With the lockers on, torque can be sent to any wheel with traction. How much torque, exactly? Well, with a 4.7-to-one first gear ratio, a 3.064:1 low range ratio, and 4.7:1 axle ratios, the Bronco has a crawl ratio of about 68 to one. That’s how much the engine’s torque, which peaks at 440 lb-ft at 2,750 RPM, can be multiplied by the time it reaches the wheels, and let me assure you, that’s plenty of grunt, even if the crawl ratio isn’t quite the Wrangler Rubicon’s. There is, quite literally, no hill too steep for the Bronco’s engine and gearing.
As for making sure tires stay on the ground, Ford says the front suspension offers 13 inches of travel while the rear can move 14 inches. While those numbers are great, they don’t tell the full tale, because the way the suspension flexes is as important as travel itself, and that’s pretty obvious when you look at the Bronco’s rear axle. That thing just flows into deep holes, preventing the rear tires from ever lifting off the ground.
The front tires, though, did lift every now and then. Would a solid front axle allow for better suspension flex? No question, but — as I’ll discuss soon — the tradeoff wouldn’t be worth it. Plus, the Bronco’s rear axle flexes so well that only the biggest boulders could get one of those front tires to lift.
Of course, it doesn’t matter how much traction or torque you have at your wheels if you can’t control it. That big crawl ratio helps give lots of torque at low vehicle speeds, and while that’s helpful when it comes to low-speed vehicle control, pedal calibration is key. I put this to the test on a gnarly, boulder-filled section of the King of the Hammers off-road race course; Ford had spotters every 30 feet, each holding a stick to precisely guide my steering wheel so I could navigate the terrain without body damage. I had no trouble climbing steep rocks at 1 MPH; the pedal calibration was great.
Ford offers a one-pedal driving option that would, at least theoretically, preclude me from having to use left-foot driving to keep vehicle speeds down, but I never got comfortable using that, and I even confused it once to where pressing the gas pedal all the way down elicited no response from the engine. I’m still not sure what happened there, but regardless, left foot braking works great, and crawling the Raptor up the perfect off-road line to prevent me from being yelled at by a spotter was no problem at all.
Honestly, the biggest issue I had with off-road vehicle speed control had to do with the one-two shift. Sometimes I’d be slowly crawling down a hill in low range, first gear, and then BAM the transmission would shift and I’d be careening down the obstacle far, far too fast. Even the two-one downshift was far more violent and unpredictable than I’d like. Luckily, there’s a manual mode that allowed me to lock the vehicle into gear.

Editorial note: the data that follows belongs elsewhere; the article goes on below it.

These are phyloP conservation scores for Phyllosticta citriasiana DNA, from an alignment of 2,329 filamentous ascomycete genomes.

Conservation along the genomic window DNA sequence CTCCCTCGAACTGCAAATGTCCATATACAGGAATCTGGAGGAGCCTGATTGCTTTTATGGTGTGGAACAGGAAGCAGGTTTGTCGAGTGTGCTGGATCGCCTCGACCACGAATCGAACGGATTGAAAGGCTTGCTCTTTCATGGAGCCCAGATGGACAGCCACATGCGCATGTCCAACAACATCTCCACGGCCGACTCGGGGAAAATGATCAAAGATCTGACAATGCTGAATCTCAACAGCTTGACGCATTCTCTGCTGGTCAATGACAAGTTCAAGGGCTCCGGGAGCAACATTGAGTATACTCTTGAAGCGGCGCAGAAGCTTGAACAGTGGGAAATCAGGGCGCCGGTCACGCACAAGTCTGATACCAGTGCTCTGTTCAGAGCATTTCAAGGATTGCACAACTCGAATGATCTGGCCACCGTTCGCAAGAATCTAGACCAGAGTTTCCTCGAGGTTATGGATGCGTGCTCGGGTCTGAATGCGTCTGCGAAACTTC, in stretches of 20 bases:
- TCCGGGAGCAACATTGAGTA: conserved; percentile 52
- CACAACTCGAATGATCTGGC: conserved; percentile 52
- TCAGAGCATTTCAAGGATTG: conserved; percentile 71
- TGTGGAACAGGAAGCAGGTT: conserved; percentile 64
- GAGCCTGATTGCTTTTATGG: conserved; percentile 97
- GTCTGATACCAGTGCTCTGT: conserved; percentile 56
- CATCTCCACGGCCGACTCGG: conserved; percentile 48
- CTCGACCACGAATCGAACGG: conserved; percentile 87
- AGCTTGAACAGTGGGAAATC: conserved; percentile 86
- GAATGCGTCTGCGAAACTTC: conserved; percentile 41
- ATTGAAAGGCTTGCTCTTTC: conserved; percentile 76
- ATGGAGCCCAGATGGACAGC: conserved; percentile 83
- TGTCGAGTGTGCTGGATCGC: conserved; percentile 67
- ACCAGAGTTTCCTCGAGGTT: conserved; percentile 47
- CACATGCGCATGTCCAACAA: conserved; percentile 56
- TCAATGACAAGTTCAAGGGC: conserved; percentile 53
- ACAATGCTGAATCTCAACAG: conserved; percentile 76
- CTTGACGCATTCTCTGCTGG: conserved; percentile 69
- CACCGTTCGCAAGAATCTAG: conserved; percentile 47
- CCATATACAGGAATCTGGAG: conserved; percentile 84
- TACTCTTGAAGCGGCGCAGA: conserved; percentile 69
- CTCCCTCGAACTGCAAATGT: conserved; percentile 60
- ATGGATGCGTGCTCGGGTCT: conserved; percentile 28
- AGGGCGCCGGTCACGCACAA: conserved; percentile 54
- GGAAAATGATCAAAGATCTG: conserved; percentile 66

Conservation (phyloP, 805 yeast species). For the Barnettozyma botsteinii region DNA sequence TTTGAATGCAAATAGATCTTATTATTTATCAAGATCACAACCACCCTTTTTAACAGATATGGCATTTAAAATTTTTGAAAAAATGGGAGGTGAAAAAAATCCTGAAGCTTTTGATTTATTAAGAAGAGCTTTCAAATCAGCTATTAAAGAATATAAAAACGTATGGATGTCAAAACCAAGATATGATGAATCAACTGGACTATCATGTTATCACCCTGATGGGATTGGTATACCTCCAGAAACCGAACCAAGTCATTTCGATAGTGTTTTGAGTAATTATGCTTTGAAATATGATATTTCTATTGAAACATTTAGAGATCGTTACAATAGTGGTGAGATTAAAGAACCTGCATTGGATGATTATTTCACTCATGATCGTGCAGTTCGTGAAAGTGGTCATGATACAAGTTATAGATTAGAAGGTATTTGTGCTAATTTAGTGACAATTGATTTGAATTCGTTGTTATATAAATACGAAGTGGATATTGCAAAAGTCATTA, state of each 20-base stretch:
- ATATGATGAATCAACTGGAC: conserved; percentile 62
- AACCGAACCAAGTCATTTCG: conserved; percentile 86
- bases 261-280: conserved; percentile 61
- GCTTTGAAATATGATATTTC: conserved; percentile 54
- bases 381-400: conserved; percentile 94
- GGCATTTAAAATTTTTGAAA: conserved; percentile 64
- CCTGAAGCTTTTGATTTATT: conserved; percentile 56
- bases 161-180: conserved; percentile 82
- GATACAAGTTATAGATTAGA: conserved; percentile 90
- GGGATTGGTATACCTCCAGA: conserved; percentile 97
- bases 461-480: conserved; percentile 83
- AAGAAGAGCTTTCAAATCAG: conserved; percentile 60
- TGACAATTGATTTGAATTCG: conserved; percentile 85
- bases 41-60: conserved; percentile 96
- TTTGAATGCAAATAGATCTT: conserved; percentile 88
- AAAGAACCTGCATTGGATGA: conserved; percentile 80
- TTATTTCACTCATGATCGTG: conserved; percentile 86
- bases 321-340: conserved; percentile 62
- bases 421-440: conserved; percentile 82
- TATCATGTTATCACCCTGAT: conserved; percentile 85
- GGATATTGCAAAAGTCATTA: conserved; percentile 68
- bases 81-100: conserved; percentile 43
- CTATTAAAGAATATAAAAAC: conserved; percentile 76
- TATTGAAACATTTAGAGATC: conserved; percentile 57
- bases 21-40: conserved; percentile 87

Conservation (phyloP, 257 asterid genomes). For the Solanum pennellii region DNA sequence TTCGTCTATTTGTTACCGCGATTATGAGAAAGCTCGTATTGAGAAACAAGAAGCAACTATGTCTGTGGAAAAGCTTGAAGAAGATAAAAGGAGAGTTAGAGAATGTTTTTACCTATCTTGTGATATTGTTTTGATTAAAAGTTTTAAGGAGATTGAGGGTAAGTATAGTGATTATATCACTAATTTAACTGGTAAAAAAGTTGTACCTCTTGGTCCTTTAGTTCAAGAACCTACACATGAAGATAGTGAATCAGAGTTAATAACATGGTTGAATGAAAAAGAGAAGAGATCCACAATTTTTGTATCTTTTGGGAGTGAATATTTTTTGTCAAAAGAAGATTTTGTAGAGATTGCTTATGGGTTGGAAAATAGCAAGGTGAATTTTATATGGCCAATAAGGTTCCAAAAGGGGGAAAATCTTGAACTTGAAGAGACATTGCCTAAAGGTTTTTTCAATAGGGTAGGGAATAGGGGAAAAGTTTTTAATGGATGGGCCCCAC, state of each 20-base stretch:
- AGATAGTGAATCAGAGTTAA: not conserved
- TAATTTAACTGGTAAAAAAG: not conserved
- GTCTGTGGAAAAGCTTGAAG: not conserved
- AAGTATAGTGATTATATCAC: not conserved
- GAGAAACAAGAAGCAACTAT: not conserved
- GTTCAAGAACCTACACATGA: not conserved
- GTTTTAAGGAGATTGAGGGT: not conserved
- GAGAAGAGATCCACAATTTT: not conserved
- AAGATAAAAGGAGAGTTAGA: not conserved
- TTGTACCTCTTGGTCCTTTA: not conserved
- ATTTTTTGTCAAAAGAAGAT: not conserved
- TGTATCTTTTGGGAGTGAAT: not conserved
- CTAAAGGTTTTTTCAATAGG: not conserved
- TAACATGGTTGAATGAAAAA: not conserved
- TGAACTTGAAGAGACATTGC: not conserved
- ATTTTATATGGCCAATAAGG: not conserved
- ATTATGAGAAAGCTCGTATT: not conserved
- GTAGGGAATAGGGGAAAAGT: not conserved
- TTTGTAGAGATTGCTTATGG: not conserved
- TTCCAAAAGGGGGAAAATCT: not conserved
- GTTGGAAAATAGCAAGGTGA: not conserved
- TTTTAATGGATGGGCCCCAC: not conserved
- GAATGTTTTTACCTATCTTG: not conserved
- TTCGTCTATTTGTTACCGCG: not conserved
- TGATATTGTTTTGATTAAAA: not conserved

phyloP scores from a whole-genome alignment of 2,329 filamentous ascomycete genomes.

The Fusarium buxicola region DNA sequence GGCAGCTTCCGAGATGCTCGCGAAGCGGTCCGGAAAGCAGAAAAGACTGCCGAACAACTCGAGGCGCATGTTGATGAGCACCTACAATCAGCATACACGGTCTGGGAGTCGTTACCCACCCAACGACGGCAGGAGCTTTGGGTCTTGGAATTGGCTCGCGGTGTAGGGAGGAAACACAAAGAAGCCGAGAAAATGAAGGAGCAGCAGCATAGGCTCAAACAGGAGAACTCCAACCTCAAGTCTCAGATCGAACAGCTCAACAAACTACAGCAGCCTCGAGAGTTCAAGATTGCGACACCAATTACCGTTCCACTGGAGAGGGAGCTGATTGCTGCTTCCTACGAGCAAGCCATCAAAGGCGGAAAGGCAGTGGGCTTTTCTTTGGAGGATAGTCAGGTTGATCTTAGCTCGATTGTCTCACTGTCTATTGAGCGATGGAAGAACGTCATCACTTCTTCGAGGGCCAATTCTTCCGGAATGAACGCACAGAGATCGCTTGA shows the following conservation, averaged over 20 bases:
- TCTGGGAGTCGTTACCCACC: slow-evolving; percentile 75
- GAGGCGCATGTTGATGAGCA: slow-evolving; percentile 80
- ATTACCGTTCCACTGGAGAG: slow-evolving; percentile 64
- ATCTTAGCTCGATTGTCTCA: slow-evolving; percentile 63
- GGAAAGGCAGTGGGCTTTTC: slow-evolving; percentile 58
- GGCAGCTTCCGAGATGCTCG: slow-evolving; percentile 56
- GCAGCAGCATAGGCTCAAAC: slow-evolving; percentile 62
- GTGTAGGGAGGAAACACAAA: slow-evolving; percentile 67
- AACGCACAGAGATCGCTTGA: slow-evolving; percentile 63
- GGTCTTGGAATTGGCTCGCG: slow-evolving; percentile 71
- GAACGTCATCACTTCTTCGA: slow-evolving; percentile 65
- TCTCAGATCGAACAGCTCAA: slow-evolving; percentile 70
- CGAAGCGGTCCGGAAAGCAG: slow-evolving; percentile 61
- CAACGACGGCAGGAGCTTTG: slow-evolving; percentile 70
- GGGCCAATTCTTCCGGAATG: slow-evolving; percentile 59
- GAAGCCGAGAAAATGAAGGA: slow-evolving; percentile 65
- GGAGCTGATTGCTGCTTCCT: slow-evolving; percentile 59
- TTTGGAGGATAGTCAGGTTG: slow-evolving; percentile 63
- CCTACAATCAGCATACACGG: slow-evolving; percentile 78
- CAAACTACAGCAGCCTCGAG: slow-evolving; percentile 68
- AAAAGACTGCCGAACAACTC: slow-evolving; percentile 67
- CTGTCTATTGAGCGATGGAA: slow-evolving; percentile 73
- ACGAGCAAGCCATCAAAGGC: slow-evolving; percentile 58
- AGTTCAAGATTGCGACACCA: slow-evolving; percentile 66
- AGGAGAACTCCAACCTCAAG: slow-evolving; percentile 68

The entire underside of the Bronco is well protected by thick metal skid plates — the transmission, transfer case, engine, steering, and fuel tank all have thick shields. There’s really not a whole lot for me to say, here, though I’d prefer if the rock sliders (to which the running boards — which I’d yank off — are mounted) were perfectly smooth on the bottom, as the brackets tying them into the body could get caught and prevent sliding:
The High-Speed Off-Road Hardware
As for high-speed off-road hardware, we’ve already discussed the high-travel suspension. A key component of that is the 3.1-inch diameter Fox semi-active internal bypass dampers, with a remote reservoir in the rear and an integrated reservoir up front. The “semi-active” part means there’s a computer that pays attention to the suspension’s motion via ride height sensors on the two rear lower control arms and on the front upper control arms. Have a look:
The sensors can tell the computer if, for example, all four wheels are at full droop, indicating that the Bronco Raptor is jumping. Called “Jump Mode,” Ford says the vehicle will adjust damping (stiffen it) with the understanding that the vehicle is about to land hard on the suspension.
So, DT, How Did You Like It Off-Road?
Ford started everyone out on a rocky trail in the California desert. There were some sections that benefited from a spotter, I did scratch a skid plate here and there, and I will say that I tried climbing up rocky and sandy grades with the differentials open and I did at one point start to get stuck (a quick tap of the rear locker, and the Bronco stomped its 37-inch tires to the top). So the trail wasn’t that easy, and I expected it to be the extent of the rock crawling that Ford would put the Bronco Raptor through; after all, in my head I had labeled the Bronco Raptor as a desert-runner, not a crawler.
But I misjudged how bold Ford’s PR team would be, and also just how capable this machine was on the rough stuff, because this little rocky trail was nothing compared to the section of the King of the Hammers course that I would next be trying to get the Bronco Raptor through. Just look at the photo below; that’s the image I had out of my windshield at the base of the “trail”— just a humongous boulder field with some umbrella-covered men holding sticks.
I’m very comfortable driving off-road, so I hopped into the first Bronco headed up. I have to admit that, seeing the view shown above, I was both excited and also incredibly surprised. “I cannot believe Ford is sending journalists up this!” I remember yelling. Usually off-road trails at press-launches are perfectly groomed, with inclines matching exactly the vehicle’s approach and departure angles. But this wasn’t that; parts of this trail would challenge even the Bronco’s excellent geometry, forcing the vehicle to rely on its skid plates.